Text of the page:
More Singapore firms are looking to exciting new markets in Africa, Russia, Latin America, eastern Europe and the Middle East.
But ties with one of the Republic's oldest trading and investment partners, Britain, are strong - and growing even stronger.
Mr Rudi Geerdink, Singapore country executive of the Royal Bank of Scotland (RBS), said British firms continue to find powerful reasons to do business here.
Those setting up shop here include service-oriented companies and those in manufacturing-related industries, he added.
Speaking at Thursday's annual business awards organised by the British Chamber of Commerce (BritCham), Mr Geerdink said: "Having been in Singapore for 155 years, RBS has seen the types of UK companies coming to Singapore evolve alongside Singapore's economy."
RBS is a sponsor of the awards, held at the Shangri-La Hotel.
One of the key challenges for British firms is the growing interest in Singapore and Asia generally in exotic new markets.
"Across all those challenges, Singapore's role as a gateway for companies expanding to ASEAN has remained steadfast, as a result of its excellent legal, transport, financial and business infrastructure and its workforce," he said.
Singapore's role as a global financial centre has been evolving rapidly too, he said.
The range of financial services on offer here has expanded.
RBS has built its business here, and helped to foster Singapore-British ties. One example was sponsoring the awards.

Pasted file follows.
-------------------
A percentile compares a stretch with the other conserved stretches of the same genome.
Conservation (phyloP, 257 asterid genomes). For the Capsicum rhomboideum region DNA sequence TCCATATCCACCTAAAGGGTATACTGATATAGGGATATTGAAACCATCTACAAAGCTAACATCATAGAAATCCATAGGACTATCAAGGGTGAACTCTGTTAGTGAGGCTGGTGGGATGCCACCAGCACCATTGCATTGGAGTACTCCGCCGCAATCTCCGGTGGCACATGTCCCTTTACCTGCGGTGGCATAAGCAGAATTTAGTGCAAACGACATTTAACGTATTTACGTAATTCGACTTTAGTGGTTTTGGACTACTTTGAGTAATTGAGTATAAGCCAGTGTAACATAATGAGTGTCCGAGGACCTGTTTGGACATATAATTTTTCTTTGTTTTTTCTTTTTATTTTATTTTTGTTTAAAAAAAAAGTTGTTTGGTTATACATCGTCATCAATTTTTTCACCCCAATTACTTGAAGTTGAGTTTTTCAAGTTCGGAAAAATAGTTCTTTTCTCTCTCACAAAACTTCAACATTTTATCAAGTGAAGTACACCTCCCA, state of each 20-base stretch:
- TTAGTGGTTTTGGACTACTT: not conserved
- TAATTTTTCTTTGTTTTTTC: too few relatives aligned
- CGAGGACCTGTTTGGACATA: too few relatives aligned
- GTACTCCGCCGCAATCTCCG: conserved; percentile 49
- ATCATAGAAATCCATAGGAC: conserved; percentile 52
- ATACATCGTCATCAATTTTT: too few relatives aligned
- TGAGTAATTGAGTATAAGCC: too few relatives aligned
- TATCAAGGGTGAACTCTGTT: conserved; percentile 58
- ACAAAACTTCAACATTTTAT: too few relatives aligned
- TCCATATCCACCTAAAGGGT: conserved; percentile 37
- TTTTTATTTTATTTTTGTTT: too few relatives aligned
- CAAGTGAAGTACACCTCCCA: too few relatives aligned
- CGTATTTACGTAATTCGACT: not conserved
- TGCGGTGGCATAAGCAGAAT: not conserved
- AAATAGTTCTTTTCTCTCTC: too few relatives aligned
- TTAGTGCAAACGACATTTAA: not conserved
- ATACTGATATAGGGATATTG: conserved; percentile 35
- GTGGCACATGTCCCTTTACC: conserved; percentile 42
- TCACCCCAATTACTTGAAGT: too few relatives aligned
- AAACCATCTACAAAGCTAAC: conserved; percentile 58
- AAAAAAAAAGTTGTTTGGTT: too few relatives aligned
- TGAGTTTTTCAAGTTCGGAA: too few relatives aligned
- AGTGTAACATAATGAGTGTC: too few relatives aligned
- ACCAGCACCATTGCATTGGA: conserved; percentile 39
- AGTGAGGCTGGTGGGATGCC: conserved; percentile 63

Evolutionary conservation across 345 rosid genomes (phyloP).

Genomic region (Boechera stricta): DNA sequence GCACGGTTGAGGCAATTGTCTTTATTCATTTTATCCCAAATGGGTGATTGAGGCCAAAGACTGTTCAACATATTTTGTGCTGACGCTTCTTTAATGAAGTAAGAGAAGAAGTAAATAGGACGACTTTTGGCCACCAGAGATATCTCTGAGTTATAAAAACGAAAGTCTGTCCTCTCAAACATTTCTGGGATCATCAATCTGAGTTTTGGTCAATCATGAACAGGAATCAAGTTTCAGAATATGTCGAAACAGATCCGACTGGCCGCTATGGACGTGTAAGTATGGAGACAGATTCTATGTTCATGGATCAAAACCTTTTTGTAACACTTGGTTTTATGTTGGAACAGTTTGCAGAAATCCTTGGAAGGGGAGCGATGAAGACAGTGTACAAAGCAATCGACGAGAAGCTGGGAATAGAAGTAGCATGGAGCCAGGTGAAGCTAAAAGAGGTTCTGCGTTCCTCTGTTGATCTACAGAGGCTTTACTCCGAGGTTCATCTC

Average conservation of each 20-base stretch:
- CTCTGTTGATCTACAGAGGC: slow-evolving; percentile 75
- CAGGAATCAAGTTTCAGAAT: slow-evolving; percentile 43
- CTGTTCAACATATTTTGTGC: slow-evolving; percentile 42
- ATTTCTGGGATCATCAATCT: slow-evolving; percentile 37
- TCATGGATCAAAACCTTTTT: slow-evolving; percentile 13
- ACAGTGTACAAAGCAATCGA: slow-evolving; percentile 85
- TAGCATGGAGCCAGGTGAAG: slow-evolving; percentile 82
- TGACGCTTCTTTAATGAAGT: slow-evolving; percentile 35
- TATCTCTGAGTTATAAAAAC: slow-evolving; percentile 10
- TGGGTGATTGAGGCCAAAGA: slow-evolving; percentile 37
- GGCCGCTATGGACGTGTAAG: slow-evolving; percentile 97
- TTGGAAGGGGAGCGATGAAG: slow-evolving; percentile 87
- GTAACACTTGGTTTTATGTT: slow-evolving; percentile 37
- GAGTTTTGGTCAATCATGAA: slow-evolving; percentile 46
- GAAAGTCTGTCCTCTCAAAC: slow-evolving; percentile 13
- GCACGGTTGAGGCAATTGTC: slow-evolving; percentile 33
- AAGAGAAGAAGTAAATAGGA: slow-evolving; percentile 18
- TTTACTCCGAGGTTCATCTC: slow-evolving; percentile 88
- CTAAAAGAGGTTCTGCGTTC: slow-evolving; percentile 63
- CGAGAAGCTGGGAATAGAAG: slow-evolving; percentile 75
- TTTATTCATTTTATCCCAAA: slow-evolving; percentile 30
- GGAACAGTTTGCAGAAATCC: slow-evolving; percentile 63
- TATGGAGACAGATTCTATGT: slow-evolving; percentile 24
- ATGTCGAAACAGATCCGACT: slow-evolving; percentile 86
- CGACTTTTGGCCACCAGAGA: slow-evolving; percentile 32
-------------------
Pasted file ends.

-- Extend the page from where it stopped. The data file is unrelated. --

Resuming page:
Mr Geerdink explained the importance of UK-Singapore ties: "The presence and investment of UK companies into Singapore have introduced diversity into the country's business and industries.
"The UK's strong entrepreneurial culture has been further encouraged in the past few years."
RBS' markets and international banking business here offers clients products and services in debt financing, global markets, risk management and transaction services, he said.
Singapore is also one of four global trading hubs for the bank, and one of two within the Asia-Pacific. The others are London, Tokyo and Stamford, in the United States.
RBS employs 1,500 people here, with its head office located at One Raffles Quay.
Mr Geerdink added: "The success of Singapore as a financial and business hub is also the reason why Singapore houses RBS Group's Asia operations centre, which provides infrastructure support for markets and international banking business regionally."
He said the Republic remains very attractive to RBS.
Singapore's bond market has deepened, with a growing number of international firms raising debt in the Singapore dollar.
Mr Geerdink also noted that "the pool of both trading companies and regional treasury centres of MNCs based in Singapore has continued to increase".
This has meant new regional cash management mandates requested by corporations based in Singapore. Some have been won by RBS, he added.
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